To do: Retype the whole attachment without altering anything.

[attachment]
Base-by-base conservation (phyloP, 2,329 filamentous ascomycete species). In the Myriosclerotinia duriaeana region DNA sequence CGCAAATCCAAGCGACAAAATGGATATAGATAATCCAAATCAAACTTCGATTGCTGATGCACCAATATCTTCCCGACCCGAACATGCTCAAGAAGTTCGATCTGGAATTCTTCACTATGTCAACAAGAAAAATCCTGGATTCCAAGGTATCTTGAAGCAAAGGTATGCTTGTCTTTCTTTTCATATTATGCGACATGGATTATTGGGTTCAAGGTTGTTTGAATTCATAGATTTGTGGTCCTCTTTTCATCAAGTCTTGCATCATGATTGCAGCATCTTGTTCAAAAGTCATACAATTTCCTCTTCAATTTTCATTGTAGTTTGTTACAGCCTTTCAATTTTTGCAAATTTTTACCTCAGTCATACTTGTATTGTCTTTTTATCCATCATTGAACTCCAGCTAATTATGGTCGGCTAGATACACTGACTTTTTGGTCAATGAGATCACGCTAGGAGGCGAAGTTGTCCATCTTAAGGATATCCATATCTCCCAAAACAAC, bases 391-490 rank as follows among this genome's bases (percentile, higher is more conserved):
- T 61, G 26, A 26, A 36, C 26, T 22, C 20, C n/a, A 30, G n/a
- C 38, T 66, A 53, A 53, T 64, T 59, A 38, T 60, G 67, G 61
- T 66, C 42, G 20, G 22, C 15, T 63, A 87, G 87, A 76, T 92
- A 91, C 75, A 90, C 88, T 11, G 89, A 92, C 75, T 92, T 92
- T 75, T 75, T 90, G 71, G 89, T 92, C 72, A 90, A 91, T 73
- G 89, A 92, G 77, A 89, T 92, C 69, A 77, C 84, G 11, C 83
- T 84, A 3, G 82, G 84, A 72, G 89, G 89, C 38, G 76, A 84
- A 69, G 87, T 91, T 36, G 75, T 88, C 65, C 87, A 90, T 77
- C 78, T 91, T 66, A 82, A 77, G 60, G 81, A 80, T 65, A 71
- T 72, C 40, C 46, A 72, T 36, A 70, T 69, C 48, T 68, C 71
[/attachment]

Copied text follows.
Base-by-base conservation (phyloP, 2,329 filamentous ascomycete species). In the Myriosclerotinia duriaeana region DNA sequence CGCAAATCCAAGCGACAAAATGGATATAGATAATCCAAATCAAACTTCGATTGCTGATGCACCAATATCTTCCCGACCCGAACATGCTCAAGAAGTTCGATCTGGAATTCTTCACTATGTCAACAAGAAAAATCCTGGATTCCAAGGTATCTTGAAGCAAAGGTATGCTTGTCTTTCTTTTCATATTATGCGACATGGATTATTGGGTTCAAGGTTGTTTGAATTCATAGATTTGTGGTCCTCTTTTCATCAAGTCTTGCATCATGATTGCAGCATCTTGTTCAAAAGTCATACAATTTCCTCTTCAATTTTCATTGTAGTTTGTTACAGCCTTTCAATTTTTGCAAATTTTTACCTCAGTCATACTTGTATTGTCTTTTTATCCATCATTGAACTCCAGCTAATTATGGTCGGCTAGATACACTGACTTTTTGGTCAATGAGATCACGCTAGGAGGCGAAGTTGTCCATCTTAAGGATATCCATATCTCCCAAAACAAC, bases 391-490 rank as follows among this genome's bases (percentile, higher is more conserved):
- T 61, G 26, A 26, A 36, C 26, T 22, C 20, C n/a, A 30, G n/a
- C 38, T 66, A 53, A 53, T 64, T 59, A 38, T 60, G 67, G 61
- T 66, C 42, G 20, G 22, C 15, T 63, A 87, G 87, A 76, T 92
- A 91, C 75, A 90, C 88, T 11, G 89, A 92, C 75, T 92, T 92
- T 75, T 75, T 90, G 71, G 89, T 92, C 72, A 90, A 91, T 73
- G 89, A 92, G 77, A 89, T 92, C 69, A 77, C 84, G 11, C 83
- T 84, A 3, G 82, G 84, A 72, G 89, G 89, C 38, G 76, A 84
- A 69, G 87, T 91, T 36, G 75, T 88, C 65, C 87, A 90, T 77
- C 78, T 91, T 66, A 82, A 77, G 60, G 81, A 80, T 65, A 71
- T 72, C 40, C 46, A 72, T 36, A 70, T 69, C 48, T 68, C 71